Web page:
Chronic Wasting Disease May Soon Spread to Humans, Warns CDC
According to experts quoted in the article below, “It is probable that human cases of chronic wasting disease associated with consumption with contaminated meat will be documented in the years ahead,” going on to add, “It’s possible the number of human cases will be substantial and will not be isolated events.”
Dubbed the “zombie” deer disease, experts have warned that the consumption of deer meat infected with chronic wasting disease (CWD) may lead to the disease spreading to humans within the next few years.
24 US states and two Canadian provinces have seen an outbreak of chronic wasting disease amongst free-ranging mule deer, white-tailed deer, elk, and moose, and there are growing concerns that the fatal degenerative disease could spread to humans over time.
Whilst there have been no reported cases of CWD in humans, studies have shown that the disease can be passed from animals other than deer, including primates. It is believed that the most likely route of transmission is through consuming infected meat.
Chronic wasting disease is one of a number of prion diseases; a family of rare and progressive neurodegenerative disorders affecting animals and humans. These diseases are thought to stem from abnormal pathogenic prions that cause abnormal folding of healthy prion proteins in the brain, leading to brain damage and ultimately, death.
In the case of CWD, which can lie dormant for many years before any symptoms arise, infected animals show symptoms of weight loss, behavioral changes, excessive salivation, thirst, and urination, and ataxia. Animals often do not survive for more than a few months.
Scientists believe that CWD is likely spread through body fluids such as feces, saliva, blood, or urine, either through direct contact or through environmental contact via soil, food, or water.
One study, which began in 2009, has shown that macaques, a type of monkey that is genetically homologous to humans, contracted CWD after being fed meat from infected deer and elk. However, a previous study did not present any success in transmitting CWD to macaques, and the reasons for the contrasting results are not known.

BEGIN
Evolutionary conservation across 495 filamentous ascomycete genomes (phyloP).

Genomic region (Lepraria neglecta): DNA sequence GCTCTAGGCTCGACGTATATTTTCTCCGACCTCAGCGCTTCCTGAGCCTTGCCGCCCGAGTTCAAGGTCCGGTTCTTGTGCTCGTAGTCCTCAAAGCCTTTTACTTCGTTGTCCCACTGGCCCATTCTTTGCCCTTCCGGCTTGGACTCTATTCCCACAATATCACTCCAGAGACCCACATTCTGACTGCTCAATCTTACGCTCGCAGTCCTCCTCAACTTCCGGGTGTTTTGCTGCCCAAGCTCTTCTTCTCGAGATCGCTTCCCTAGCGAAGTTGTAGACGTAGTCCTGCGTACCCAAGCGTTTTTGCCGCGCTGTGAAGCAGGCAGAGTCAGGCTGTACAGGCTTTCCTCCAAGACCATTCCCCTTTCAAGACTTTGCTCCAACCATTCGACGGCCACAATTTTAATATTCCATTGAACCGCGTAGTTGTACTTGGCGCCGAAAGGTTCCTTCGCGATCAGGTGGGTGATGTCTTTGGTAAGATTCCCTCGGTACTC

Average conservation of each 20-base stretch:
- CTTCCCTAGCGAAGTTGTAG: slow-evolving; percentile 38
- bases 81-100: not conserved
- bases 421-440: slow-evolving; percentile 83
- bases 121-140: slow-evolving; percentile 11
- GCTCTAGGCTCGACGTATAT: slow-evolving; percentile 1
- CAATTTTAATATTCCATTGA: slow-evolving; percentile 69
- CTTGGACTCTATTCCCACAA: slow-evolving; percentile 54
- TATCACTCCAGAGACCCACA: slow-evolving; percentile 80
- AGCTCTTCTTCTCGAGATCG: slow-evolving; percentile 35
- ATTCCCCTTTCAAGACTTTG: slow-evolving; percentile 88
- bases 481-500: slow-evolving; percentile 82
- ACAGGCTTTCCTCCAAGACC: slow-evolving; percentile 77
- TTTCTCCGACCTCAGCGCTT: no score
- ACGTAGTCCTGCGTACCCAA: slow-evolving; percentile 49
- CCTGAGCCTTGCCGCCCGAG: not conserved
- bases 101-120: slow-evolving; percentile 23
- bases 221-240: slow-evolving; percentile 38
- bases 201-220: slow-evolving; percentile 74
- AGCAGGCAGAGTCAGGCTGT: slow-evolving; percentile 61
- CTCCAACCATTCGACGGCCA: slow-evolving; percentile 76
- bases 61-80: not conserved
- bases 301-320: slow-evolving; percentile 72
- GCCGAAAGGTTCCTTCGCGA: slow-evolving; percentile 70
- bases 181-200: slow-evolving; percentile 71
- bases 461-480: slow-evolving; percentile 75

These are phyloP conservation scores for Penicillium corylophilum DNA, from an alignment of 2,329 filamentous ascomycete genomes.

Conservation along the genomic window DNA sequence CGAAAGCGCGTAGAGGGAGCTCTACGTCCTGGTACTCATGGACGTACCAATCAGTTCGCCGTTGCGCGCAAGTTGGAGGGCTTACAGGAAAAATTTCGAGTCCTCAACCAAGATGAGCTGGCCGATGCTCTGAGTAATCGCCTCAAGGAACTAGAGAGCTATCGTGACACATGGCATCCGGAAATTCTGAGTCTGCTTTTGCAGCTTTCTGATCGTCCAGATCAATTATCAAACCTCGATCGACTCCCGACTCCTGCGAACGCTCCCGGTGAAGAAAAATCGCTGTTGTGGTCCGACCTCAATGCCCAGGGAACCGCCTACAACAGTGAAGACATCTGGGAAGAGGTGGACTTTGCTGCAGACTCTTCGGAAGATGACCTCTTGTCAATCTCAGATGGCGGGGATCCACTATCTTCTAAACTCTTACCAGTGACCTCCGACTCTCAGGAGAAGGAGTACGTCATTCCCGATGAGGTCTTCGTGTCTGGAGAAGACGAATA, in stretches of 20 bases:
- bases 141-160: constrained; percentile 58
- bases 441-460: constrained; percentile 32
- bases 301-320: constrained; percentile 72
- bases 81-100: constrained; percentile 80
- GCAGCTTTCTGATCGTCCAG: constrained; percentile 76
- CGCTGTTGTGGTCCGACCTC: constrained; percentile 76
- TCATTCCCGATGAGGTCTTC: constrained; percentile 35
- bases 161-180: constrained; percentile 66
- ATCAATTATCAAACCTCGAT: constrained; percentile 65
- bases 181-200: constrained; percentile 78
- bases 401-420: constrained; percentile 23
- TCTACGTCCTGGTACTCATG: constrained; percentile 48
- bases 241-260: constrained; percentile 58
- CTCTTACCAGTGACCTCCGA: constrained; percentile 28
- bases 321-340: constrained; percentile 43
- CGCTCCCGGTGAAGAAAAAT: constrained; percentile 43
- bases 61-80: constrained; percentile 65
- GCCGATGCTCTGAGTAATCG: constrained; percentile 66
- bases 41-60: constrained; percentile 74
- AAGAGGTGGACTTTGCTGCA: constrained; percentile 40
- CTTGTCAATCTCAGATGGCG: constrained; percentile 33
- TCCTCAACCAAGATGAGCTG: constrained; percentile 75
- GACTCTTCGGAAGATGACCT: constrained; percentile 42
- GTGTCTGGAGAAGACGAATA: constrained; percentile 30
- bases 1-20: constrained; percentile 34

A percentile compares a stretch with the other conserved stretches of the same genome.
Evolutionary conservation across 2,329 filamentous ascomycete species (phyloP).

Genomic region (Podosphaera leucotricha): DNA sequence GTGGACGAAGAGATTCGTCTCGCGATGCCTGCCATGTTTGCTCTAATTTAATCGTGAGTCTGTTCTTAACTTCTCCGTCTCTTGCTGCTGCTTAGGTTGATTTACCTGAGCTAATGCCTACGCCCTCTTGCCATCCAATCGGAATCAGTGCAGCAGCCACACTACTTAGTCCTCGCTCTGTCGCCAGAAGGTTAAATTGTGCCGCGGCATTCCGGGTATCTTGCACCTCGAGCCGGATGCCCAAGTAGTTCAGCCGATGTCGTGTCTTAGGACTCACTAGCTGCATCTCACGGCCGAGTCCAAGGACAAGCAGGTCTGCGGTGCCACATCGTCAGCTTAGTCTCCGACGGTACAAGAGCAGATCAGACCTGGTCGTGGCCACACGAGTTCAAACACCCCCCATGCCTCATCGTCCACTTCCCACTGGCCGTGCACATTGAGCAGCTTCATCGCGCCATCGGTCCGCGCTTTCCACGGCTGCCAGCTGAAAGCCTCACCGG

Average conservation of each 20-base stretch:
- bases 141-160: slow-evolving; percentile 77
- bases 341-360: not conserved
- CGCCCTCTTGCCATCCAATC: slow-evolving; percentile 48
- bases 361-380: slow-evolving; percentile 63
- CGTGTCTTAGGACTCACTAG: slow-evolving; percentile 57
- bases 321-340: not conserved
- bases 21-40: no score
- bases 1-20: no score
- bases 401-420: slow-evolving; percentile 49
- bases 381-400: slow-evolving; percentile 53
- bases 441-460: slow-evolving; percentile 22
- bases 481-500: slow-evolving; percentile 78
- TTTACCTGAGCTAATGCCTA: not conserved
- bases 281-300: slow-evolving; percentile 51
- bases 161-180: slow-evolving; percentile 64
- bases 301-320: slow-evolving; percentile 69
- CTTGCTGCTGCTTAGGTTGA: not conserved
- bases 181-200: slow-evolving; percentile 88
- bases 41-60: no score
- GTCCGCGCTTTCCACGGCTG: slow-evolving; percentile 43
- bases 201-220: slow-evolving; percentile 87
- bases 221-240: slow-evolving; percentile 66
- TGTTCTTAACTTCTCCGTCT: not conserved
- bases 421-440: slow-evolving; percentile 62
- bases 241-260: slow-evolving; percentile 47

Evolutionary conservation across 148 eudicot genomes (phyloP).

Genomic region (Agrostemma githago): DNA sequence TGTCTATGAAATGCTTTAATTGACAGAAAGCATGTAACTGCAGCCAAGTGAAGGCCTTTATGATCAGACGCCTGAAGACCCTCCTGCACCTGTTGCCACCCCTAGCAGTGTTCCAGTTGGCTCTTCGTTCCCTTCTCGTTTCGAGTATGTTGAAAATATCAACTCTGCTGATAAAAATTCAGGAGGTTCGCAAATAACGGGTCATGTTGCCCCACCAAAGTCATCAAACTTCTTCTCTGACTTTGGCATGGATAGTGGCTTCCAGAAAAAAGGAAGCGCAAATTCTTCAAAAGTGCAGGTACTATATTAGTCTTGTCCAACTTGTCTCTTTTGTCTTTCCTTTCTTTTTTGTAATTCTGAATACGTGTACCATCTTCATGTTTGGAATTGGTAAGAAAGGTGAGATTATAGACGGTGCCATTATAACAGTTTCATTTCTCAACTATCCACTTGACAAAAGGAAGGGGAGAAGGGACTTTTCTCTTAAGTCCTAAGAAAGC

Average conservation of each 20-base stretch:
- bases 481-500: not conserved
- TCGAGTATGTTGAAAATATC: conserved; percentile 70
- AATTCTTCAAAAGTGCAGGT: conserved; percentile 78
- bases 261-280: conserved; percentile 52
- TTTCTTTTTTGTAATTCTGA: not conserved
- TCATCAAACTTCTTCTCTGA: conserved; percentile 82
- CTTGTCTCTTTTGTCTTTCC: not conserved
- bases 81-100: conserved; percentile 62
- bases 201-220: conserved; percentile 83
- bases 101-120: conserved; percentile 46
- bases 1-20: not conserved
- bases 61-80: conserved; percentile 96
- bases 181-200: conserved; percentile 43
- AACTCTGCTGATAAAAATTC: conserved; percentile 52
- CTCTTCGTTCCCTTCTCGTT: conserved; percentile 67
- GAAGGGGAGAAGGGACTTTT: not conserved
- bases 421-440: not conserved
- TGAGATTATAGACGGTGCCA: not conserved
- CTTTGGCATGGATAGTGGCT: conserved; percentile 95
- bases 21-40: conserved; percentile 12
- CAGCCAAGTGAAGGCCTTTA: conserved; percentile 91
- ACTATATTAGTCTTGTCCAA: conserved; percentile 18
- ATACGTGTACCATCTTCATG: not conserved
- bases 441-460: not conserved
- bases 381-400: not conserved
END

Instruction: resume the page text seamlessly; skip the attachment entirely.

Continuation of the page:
Approximately 7,000 to 15,000 animals infected with CWD are consumed every year, and, according to the Alliance for Public Wildlife, this number could rise by 20 percent annually.
Michael Osterholm, the director of the Center for Infectious Disease Research and Policy at the University of Minnesota stated that “it is probable that human cases of chronic wasting disease associated with consumption with contaminated meat will be documented in the years ahead,” going on to add, “It’s possible the number of human cases will be substantial and will not be isolated events.”
Scientists expect that assessing the risk of chronic wasting disease in humans will take years, as symptoms take a long time to appear. Studies are being carried out to see if CWD could occur more frequently in people who are at a higher risk of coming into contact with animals infected with CWD.
Osterholm warned that as the amount of infected meat consumed increases, the chances of humans contracting chronic wasting disease would also increase over time.
At present, there is little solid evidence proving whether or not chronic wasting disease could be spread to humans, but the World Health Organization has emphasized the importance of keeping the agents of all prion diseases away from the human food chain.